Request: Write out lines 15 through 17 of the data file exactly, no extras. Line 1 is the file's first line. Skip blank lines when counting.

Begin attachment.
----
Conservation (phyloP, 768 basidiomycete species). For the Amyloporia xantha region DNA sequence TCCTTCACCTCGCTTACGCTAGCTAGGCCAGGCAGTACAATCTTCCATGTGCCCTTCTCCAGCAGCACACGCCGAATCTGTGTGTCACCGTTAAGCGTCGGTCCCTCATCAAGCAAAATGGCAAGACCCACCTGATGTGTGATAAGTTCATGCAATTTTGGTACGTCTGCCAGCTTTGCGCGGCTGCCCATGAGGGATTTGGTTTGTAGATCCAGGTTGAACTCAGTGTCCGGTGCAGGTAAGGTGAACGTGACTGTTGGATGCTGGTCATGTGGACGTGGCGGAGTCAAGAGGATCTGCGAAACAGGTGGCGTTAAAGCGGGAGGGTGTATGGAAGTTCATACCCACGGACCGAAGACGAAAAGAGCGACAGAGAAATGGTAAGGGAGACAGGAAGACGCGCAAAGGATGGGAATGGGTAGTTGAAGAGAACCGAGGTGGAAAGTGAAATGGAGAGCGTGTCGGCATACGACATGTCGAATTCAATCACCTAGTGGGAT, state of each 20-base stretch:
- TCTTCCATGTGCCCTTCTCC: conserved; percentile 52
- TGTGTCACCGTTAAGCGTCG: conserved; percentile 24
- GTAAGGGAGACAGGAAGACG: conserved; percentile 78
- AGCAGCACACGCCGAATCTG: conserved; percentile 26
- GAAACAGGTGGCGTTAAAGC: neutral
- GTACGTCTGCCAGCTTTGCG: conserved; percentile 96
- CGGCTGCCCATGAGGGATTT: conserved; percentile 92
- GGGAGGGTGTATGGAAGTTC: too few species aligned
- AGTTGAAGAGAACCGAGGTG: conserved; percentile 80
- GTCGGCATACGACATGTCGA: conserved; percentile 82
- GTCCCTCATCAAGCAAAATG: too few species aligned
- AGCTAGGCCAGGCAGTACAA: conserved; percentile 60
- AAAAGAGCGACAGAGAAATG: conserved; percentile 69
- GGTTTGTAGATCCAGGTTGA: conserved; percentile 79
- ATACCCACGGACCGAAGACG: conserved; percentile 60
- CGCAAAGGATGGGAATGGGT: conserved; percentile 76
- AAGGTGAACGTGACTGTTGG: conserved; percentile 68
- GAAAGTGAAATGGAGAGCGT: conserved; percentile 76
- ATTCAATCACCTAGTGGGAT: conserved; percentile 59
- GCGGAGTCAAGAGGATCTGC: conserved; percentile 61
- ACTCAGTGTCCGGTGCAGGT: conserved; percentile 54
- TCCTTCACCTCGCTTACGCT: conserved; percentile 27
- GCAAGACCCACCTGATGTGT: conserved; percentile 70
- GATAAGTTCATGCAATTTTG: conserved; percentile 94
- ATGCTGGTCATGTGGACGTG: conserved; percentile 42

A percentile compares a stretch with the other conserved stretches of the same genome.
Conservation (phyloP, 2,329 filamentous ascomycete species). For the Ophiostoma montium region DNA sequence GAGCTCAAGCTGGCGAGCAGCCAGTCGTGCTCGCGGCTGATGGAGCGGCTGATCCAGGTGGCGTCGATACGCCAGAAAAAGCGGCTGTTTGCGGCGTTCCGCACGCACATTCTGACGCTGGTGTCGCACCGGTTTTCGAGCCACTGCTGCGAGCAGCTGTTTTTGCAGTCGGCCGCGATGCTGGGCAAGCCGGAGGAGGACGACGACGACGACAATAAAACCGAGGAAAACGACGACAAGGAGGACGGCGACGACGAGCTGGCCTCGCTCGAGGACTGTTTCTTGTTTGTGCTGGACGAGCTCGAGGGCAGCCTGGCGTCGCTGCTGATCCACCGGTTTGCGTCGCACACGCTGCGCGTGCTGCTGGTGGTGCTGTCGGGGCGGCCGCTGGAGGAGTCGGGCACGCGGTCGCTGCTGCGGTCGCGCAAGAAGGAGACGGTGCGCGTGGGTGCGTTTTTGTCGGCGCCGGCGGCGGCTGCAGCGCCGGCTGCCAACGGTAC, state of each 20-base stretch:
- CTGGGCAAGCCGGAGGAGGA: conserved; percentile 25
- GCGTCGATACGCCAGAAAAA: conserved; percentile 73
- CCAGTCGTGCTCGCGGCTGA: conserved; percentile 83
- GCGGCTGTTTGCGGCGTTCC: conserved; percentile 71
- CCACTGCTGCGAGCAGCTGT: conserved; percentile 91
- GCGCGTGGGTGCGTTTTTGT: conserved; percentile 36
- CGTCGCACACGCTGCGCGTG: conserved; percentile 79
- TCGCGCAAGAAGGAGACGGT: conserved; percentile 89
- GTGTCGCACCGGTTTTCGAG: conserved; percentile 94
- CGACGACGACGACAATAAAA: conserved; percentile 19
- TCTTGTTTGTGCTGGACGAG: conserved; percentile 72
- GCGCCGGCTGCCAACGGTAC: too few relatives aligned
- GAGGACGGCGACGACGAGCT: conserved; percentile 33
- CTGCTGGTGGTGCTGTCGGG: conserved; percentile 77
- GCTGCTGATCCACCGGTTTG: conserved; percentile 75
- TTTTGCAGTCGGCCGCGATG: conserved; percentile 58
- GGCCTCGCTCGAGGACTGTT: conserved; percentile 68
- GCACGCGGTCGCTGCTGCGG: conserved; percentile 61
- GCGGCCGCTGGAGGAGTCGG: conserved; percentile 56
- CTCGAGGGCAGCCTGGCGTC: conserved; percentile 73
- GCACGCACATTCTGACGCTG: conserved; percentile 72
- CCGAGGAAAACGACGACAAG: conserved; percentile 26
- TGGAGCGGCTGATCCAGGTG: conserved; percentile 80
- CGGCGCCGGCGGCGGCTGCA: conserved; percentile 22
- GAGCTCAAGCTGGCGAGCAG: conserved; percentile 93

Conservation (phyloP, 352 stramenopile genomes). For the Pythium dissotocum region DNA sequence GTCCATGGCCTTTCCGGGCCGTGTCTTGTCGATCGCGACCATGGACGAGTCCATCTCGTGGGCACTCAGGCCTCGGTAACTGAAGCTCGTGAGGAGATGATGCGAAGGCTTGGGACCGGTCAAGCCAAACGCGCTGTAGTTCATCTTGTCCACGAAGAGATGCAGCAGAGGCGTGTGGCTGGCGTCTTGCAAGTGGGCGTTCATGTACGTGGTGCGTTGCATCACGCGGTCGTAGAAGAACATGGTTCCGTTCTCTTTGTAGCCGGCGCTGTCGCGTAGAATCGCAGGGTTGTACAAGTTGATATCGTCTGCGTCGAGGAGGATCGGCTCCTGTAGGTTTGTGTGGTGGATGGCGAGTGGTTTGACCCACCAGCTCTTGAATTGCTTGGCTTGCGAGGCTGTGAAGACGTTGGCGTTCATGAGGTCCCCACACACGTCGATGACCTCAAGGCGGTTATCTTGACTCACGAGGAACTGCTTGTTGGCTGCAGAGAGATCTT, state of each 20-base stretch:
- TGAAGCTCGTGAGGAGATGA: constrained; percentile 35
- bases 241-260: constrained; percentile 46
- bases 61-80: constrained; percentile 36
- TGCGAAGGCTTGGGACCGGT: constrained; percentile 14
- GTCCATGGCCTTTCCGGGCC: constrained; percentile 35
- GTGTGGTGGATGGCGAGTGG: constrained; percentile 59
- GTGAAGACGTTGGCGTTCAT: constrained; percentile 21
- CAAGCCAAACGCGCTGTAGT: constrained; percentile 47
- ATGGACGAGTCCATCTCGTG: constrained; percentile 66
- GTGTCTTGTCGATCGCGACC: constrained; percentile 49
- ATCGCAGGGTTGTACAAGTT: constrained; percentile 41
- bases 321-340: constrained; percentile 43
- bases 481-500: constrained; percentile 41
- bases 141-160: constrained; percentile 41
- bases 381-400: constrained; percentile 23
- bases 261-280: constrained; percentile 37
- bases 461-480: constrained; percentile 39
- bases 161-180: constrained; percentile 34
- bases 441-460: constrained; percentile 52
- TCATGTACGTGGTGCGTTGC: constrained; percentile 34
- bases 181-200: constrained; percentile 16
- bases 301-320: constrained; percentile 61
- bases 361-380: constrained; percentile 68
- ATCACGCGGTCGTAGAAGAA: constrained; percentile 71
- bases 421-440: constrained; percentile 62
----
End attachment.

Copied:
- GGTTTGTAGATCCAGGTTGA: conserved; percentile 79
- ATACCCACGGACCGAAGACG: conserved; percentile 60
- CGCAAAGGATGGGAATGGGT: conserved; percentile 76